(Pocket-lint) - The Nikon D800 was one of the only ground-breaking DSLR cameras to hit the market in recent years. Its successor, the Nikon D810, which was unveiled today, might not be such a landmark model but it amplifies what was already great and tweaks it to be better yet.
The D810 doesn’t push the resolution like some had anticipated, instead opting for the same 36.3-megapixel resolution as found in the original model. But it’s not the same sensor: the D810’s is an all-new slice of silicone and does away with the optical low-pass filter. This means the light entering the camera isn’t diffused for the sharpest possible results. It’s a more common occurrence in DSLR cameras these days, but whereas the original D800 offered the OLPF-free D800E option, the D810 is a one-stop-shop solution.
The new sensor is paired with the same Expeed 4 processing engine as found in the Nikon D4S, and the D810 also employs the same 51-point autofocus system too. That means full autofocus control at super-fast speeds.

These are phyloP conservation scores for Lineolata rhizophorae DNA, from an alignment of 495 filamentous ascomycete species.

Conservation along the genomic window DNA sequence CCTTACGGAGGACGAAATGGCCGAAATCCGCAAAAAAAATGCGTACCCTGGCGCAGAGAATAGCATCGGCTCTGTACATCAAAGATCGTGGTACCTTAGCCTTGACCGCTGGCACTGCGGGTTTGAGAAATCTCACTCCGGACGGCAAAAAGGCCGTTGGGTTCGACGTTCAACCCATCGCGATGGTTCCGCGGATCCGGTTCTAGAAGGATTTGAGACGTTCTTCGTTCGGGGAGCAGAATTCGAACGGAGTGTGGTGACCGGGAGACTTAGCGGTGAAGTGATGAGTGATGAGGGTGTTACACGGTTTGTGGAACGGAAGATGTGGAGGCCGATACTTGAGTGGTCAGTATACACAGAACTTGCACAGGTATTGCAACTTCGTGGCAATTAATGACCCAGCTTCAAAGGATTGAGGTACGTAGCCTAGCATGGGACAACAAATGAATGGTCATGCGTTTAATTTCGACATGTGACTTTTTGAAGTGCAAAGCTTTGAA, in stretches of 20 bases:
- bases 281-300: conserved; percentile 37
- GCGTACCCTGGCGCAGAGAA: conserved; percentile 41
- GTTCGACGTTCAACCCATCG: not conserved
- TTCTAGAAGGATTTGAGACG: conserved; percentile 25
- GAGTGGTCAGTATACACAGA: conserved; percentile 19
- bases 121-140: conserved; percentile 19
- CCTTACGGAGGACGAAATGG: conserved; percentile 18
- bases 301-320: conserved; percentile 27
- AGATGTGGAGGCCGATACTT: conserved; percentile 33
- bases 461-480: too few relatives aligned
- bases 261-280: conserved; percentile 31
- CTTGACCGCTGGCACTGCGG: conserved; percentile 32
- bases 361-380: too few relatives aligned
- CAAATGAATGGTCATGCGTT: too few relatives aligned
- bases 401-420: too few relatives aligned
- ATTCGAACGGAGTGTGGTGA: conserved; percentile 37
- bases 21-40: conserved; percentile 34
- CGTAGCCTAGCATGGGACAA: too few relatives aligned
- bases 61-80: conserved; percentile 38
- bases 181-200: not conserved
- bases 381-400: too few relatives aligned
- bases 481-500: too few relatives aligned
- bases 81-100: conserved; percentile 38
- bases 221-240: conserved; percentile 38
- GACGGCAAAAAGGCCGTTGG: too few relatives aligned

And it’s speed that also sees a boost in the burst mode department: 5fps is possible at full resolution, notching up to 6fps with a 1.2x crop, or 7fps with a 1.5x (DX) crop.
The dust- and weather-sealed magnesium alloy body is sturdy and features a 0.7x magnification 100 per cent field-of-view optical viewfinder and 3.2-inch 1229k-dot WRGB LCD screen.
Elsewhere new features are subtle, from the reformed grip, to the new “i" button on the rear for a quick menu display. Other subtleties such as bracketing moving from the top-panel quick access buttons and being replaced with metering instead. We go into more detail in our hands-on first impressions of the D810, so if you want to know more then click the link below:
The Nikon D810 will be hitting the shops from 17 July in the UK with a body only price of £2700. It's not cheap, but there's a serious amount of kit here for the cash. Looks top to us.